Patrons of shopping centers are owed the highest duty of care by the property owner/manager to ensure the sight is free of unreasonable hazards. Where those hazards exist but are not obvious, businesses have a responsibility to quickly remedy them and, if necessary, to warn customers about it.
But what happens when a danger is obvious? This falls under the umbrella of a legal theory known as the “open and obvious doctrine.” This is a major exception to the general rule that property owners have a duty to take reasonable care to protect invitees from an unreasonable risk of harm. The doctrine holds that the invitor will be shielded from liability if the hazard in question was both open and obvious.
Now, there can be an exception to the open and obvious rule, too. It is reasonable distraction. This distraction exception can apply in cases where the land possessor should have had a reasonable expectation that the invitee’s attention was going to be distracted, so that he or she wouldn’t have discovered what is obvious and what might otherwise be discovered in time to protect against it. Asserting such a case can prove challenging. Alternatively, plaintiff could dispute the open-and-obvious nature of the hazard, as did the plaintiff in the recent North Carolina Court of Appeals case of Utley v. Smith Hardware and Garden.
According to court records, plaintiff was shopping for plants one day in September 2012 when he tripped over several crates of tomatoes that were stacked one on top of the other in an aisle. He suffered injuries to his hip and shoulder as a result of the fall.
Subsequently, plaintiff filed a trip-and-fall lawsuit against the store, alleging negligence and loss of consortium. Defense filed a motion for summary judgment, which was granted, based on the fact that the hazard in question was open and obvious. Plaintiff appealed.
On appeal, plaintiff argued there was a genuine issue of material fact as to whether the hazard was open and obvious.
The appellate court noted first that North Carolina property owners owe a duty of reasonable care to all lawful visitors. Business owners in particular have to exercise ordinary care in keeping a reasonably safe condition in those areas of the property that are expected to be used by customers during business hours. They also must give warning of any hidden perils or unsafe conditions that exist or can be determined to exist by reasonable inspection or supervision. There is no duty by an owner to warn of a condition that may be open or obvious, per the 1988 appellate court ruling in Jacobs v. Hill’s Food Stores, Inc.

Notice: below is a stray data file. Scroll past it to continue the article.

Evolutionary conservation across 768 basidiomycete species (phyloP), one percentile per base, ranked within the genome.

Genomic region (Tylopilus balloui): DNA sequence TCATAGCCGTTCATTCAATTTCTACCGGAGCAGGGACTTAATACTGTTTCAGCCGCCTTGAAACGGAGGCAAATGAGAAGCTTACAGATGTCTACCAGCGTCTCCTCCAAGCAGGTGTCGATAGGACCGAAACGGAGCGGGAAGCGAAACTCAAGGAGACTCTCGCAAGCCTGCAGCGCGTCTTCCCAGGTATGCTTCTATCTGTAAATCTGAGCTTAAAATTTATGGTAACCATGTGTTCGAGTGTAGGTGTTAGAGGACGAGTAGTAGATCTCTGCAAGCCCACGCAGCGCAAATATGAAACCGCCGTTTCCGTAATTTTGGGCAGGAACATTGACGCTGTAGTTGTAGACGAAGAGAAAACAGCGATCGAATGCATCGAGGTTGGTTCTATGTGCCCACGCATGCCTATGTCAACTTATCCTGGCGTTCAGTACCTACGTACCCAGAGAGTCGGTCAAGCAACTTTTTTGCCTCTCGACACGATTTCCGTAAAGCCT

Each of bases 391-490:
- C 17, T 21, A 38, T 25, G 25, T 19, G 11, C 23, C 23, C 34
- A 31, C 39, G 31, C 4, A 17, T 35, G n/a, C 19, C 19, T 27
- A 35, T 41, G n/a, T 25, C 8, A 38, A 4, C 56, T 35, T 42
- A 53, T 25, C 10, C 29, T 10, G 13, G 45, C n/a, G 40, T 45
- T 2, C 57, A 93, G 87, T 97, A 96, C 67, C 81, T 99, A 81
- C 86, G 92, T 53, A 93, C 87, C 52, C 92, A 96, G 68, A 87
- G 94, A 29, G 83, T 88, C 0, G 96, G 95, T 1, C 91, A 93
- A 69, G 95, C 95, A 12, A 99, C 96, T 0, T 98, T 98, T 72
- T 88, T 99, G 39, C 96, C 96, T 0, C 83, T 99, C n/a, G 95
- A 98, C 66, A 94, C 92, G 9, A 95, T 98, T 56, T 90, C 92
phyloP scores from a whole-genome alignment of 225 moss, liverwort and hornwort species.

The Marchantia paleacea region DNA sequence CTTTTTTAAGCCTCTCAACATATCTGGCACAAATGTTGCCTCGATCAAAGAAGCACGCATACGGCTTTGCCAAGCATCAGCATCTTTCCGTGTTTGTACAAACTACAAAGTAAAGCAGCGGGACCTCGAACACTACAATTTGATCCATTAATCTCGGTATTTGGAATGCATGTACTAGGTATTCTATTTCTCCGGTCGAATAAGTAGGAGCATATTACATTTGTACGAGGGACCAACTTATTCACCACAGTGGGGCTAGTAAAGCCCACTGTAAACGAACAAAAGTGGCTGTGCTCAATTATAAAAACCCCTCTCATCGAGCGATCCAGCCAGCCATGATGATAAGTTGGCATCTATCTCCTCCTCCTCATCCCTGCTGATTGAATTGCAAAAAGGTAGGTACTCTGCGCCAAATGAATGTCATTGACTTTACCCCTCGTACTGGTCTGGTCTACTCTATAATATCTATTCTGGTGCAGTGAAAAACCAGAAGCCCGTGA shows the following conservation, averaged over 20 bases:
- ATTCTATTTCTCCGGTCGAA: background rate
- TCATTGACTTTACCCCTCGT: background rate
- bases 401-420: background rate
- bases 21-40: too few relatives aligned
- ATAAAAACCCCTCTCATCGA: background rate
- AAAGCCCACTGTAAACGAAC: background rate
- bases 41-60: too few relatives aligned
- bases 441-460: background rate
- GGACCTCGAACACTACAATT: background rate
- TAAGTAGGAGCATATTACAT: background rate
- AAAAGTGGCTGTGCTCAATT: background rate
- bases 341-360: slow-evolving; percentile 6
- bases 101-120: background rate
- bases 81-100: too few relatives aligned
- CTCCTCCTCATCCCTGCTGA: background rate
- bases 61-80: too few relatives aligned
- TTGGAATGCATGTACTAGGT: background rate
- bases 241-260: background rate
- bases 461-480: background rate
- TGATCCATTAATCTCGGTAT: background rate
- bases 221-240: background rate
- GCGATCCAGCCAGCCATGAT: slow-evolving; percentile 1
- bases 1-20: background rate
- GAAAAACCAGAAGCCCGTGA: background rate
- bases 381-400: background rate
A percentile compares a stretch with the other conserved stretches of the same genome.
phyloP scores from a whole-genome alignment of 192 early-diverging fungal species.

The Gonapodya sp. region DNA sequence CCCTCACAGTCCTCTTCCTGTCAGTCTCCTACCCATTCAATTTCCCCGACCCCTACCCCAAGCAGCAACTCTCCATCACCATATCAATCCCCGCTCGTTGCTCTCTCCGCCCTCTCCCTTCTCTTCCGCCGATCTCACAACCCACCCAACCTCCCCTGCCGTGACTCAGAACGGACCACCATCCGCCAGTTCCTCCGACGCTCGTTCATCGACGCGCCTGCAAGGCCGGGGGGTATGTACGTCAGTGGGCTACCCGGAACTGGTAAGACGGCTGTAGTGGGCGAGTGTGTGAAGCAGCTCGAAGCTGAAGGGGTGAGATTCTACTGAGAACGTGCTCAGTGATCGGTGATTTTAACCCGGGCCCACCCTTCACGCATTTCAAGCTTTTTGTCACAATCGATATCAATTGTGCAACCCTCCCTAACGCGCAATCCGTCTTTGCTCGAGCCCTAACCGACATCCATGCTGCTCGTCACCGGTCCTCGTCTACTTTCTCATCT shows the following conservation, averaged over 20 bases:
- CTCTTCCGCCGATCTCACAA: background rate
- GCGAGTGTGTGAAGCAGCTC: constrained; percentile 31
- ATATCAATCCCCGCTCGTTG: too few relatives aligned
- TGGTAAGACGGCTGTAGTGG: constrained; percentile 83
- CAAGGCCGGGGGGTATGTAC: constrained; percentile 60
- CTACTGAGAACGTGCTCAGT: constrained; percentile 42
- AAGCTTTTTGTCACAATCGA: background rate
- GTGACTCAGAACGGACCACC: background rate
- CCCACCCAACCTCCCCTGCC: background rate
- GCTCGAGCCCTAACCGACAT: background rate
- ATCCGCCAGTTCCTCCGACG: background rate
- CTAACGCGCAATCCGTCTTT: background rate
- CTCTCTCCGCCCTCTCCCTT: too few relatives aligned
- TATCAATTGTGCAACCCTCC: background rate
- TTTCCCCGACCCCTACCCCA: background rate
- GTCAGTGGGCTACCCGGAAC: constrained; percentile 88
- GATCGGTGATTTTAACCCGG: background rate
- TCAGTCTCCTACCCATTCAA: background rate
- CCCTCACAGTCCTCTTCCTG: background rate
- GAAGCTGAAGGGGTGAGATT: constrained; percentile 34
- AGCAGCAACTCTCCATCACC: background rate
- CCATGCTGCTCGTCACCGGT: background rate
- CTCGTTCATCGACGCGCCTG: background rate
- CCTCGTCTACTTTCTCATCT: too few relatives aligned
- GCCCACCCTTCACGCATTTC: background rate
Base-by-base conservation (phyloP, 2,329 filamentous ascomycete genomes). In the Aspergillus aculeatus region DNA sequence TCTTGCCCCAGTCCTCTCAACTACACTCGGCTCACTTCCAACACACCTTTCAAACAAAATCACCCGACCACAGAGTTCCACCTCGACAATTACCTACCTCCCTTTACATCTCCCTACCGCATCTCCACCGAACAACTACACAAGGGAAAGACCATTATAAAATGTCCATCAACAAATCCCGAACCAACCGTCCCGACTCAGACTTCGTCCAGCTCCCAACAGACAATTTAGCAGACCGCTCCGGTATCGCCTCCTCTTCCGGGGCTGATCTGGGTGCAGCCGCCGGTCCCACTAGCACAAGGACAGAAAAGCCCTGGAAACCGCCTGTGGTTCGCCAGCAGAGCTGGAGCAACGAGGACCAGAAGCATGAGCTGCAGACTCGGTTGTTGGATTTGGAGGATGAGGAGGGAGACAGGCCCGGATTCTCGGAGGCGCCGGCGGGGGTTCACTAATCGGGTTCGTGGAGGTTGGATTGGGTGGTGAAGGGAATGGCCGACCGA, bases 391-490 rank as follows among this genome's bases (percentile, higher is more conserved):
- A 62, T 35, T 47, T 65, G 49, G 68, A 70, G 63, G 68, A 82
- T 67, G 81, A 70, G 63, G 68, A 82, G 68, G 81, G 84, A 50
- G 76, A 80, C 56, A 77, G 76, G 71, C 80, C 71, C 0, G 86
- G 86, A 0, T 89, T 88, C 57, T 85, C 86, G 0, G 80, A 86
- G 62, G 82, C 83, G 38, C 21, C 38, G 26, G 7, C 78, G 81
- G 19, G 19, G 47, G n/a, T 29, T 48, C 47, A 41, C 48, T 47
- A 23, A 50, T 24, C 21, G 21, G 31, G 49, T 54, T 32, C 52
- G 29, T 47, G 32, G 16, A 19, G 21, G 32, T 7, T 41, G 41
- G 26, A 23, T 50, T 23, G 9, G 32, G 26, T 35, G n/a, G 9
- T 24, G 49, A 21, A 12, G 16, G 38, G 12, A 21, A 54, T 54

In this case, plaintiff testified that he saw the crates when he first started walking down the aisle, and then he turned around, walked back up the aisle, and was distracted from seeing the crates just before he tripped on them. The court held that the crates were an open and obvious condition protruding into the aisle at the time plaintiff fell on them. He knew or should have known their location when he fell, the court ruled. Therefore, defendant had no duty to warn of that condition.
Secondly, plaintiff argued that even if the crates were open and obvious, the store had a duty to warn of the danger because the aisle was open for public use and couldn’t be navigated safely. It’s true there have been some cases – namely when we’re talking about icy steps or walkways – where a dangerous condition may be open and obvious but unable to be safely navigated and the property owner could still be liable. In this case, though, plaintiff had already testified that he’d walked down the aisle once without a problem, indicating he had moved around the crates with reasonable safety.
The appellate court affirmed.
Contact the Carolina injury lawyers at the Lee Law Offices by calling 800-887-1965.
Utley v. Smith Hardware and Garden, Dec. 6, 2016, North Carolina Court of Appeals
More Blog Entries:
Patchett v. Lee – Establishing the Reasonable Value of Medical Care, Nov. 4, 2016, Greensboro Injury Lawyer Blog